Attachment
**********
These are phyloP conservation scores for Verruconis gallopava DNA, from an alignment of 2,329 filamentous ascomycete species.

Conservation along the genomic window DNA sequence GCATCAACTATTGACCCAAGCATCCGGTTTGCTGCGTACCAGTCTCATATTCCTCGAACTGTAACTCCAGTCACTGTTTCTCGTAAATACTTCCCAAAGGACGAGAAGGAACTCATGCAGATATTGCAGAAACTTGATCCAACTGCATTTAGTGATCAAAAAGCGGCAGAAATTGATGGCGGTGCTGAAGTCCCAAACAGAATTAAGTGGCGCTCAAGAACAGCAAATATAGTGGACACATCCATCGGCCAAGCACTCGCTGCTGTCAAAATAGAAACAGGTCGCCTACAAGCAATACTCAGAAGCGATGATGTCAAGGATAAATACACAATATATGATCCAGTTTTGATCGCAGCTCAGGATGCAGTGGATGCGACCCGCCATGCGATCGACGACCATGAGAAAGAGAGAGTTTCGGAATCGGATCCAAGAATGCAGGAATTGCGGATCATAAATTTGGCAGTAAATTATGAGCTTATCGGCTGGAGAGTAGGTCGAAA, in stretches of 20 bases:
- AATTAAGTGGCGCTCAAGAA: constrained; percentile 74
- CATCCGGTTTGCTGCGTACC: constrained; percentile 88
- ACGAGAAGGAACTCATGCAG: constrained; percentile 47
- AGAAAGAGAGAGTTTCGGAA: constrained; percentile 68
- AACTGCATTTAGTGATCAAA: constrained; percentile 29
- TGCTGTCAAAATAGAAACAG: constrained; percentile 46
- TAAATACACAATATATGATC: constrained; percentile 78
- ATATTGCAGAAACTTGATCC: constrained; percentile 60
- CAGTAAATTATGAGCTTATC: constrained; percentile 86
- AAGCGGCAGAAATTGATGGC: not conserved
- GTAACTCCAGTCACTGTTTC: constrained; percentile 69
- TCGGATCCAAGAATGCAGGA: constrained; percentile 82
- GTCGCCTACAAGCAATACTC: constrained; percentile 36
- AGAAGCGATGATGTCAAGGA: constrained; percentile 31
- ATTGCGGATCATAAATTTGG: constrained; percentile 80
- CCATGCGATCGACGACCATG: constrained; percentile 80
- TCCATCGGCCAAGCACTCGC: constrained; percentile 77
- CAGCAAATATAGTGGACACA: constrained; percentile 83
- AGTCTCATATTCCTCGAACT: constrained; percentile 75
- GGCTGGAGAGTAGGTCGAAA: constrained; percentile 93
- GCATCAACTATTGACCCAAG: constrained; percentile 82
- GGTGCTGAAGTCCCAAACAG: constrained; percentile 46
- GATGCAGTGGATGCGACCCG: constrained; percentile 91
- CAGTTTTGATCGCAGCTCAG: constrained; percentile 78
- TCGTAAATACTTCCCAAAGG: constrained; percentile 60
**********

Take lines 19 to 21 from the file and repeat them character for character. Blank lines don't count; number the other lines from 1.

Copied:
- TCCATCGGCCAAGCACTCGC: constrained; percentile 77
- CAGCAAATATAGTGGACACA: constrained; percentile 83
- AGTCTCATATTCCTCGAACT: constrained; percentile 75